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Our holdings include hundreds of glass and film negatives/transparencies that we've scanned ourselves; in addition, many other photos on this site were extracted from reference images (high-resolution tiffs) in the Library of Congress research archive. (To query the database click here.) They are adjusted, restored and reworked by your webmaster in accordance with his aesthetic sensibilities before being downsized and turned into the jpegs you see here. All of these images (including "derivative works") are protected by copyright laws of the United States and other jurisdictions and may not be sold, reproduced or otherwise used for commercial purposes without permission.

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Baptism at Bath: 1904

Baptism at Bath: 1904

October 11, 1904. Bath, Maine. "Launch of the battleship U.S.S. Georgia at Bath Iron Works." 8x10 inch dry plate glass negative. View full size.

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Bad timing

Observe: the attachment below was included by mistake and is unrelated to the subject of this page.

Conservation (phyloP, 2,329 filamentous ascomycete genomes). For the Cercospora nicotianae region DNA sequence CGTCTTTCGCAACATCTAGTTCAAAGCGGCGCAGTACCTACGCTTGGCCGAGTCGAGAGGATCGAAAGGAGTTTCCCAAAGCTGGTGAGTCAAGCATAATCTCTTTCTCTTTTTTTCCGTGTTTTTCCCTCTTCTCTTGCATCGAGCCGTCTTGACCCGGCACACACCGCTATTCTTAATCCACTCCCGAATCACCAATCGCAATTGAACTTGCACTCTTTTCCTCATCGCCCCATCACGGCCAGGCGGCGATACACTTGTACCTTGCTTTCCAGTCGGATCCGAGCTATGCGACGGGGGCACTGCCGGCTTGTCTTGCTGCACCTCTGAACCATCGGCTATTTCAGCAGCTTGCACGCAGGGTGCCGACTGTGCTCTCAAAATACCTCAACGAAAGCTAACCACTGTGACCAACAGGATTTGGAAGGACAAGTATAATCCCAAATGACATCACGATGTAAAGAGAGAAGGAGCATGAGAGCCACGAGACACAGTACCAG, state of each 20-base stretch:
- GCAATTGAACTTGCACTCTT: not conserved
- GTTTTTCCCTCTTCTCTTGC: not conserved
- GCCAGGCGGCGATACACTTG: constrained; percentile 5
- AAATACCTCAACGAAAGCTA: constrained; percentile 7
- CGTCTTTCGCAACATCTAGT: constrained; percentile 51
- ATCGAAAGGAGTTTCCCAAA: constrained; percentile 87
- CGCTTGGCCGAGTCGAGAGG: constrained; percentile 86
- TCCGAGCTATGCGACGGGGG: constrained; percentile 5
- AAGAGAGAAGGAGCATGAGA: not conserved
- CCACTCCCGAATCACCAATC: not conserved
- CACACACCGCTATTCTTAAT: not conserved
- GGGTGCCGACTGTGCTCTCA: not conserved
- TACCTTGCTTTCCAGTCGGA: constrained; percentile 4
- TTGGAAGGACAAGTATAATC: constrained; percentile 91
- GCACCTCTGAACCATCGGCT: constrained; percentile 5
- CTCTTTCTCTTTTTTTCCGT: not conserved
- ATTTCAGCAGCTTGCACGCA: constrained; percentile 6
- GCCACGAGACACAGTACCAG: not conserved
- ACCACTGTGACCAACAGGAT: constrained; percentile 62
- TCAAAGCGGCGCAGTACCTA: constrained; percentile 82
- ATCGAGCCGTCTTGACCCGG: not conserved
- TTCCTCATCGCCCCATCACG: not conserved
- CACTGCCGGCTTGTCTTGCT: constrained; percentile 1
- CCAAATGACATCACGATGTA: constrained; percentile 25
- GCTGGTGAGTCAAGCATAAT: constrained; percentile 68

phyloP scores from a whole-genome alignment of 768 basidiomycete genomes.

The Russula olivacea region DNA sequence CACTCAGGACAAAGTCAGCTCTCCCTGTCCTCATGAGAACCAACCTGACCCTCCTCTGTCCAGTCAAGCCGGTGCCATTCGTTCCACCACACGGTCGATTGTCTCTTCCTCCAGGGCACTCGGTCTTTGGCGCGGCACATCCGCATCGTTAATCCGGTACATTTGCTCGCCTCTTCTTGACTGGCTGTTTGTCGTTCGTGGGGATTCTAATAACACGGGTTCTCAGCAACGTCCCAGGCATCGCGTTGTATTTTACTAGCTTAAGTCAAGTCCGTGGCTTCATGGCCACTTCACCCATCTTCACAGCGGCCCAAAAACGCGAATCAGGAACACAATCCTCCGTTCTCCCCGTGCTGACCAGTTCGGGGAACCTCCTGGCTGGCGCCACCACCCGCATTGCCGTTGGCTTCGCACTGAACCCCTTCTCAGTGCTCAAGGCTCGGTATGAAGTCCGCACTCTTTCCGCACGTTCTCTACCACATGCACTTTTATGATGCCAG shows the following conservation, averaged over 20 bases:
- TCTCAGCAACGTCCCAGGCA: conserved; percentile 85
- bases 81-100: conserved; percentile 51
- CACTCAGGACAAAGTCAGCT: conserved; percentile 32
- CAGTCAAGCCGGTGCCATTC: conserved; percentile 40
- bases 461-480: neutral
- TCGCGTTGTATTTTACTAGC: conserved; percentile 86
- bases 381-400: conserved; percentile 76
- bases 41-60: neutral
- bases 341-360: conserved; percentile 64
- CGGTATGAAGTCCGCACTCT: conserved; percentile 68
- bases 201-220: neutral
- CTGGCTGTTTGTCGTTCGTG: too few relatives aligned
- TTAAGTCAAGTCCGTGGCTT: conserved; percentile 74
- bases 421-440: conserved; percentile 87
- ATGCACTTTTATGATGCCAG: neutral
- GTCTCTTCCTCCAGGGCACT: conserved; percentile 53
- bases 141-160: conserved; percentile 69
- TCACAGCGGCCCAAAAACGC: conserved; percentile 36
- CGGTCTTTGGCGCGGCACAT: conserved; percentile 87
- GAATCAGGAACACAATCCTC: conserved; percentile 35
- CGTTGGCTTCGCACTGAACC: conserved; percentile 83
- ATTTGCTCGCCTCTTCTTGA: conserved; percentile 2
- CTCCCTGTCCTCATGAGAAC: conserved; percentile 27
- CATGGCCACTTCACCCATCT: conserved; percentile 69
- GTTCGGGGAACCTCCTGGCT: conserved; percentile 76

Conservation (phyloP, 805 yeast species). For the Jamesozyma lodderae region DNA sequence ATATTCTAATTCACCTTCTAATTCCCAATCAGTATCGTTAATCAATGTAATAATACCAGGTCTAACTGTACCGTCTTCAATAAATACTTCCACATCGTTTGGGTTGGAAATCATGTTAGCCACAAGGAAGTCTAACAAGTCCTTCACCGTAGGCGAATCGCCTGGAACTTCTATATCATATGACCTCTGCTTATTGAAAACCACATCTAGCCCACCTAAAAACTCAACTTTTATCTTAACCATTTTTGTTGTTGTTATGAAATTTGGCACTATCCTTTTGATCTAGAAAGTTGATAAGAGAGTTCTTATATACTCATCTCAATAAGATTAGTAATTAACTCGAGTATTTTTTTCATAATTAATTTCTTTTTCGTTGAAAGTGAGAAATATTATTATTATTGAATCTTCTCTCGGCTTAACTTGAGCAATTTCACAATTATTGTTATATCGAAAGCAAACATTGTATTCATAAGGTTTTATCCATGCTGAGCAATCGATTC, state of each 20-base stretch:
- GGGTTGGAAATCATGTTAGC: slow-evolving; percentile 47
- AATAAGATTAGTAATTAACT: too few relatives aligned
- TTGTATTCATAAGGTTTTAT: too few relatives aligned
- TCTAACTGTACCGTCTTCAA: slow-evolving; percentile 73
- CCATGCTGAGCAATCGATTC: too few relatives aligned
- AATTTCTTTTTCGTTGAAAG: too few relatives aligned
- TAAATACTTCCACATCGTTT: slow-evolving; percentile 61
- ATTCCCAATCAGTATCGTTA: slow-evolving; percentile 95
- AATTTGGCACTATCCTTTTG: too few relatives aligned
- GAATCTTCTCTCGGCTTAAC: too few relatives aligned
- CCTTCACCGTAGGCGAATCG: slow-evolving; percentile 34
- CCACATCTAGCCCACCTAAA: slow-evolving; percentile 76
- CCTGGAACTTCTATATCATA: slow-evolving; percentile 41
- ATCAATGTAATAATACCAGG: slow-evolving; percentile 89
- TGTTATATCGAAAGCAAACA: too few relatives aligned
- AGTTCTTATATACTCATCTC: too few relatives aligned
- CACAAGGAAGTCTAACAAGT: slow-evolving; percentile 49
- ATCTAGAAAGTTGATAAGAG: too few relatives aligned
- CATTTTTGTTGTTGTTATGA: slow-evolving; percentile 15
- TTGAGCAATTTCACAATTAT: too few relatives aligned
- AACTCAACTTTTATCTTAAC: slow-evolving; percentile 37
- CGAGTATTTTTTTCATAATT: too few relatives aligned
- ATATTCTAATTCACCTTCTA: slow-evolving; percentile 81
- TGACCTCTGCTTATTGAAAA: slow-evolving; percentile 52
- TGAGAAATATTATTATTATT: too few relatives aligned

As a warship she was effectively outdated almost from the moment she entered service. The Georgia was among the last capital ships built before the advent of the all big gun battleship design pioneered by HMS Dreadnought.

I was there 35 years ago

As a sailor stationed on a ship being overhauled at Bath Iron Works. While there my wife and I attended the launching of a new frigate. Little had changed from the Georgia's launching.

Needs some Jenny Craig

An interesting fin on the hull below water line. There must be a matching one on the other side. Suppose they help stabilize the soon-to-be very heavy vessel at steam.

Georgia, we hardly knew ye

She seems to have had a rather short and unpleasant career.

Wild & unfettered

Of course, people got a lot more crushed and broken and burnt and killed in the olden days, but look at the fun they had! No one’s forcing anyone to be there. I’d take it over today’s ultra-cautious, highly-regulated, monstrously-litigious, scoldy, nasty, spirit-crushing meanness.

[I bet they didn't complain much either. - Dave]

SHORPY OLD PHOTO ARCHIVE | History in HD is a vintage photo archive featuring thousands of high-definition images from the 1850s to 1960s. (Available as fine-art prints from the Shorpy Archive.) The site is named after Shorpy Higginbotham, a teenage coal miner who lived 100 years ago.

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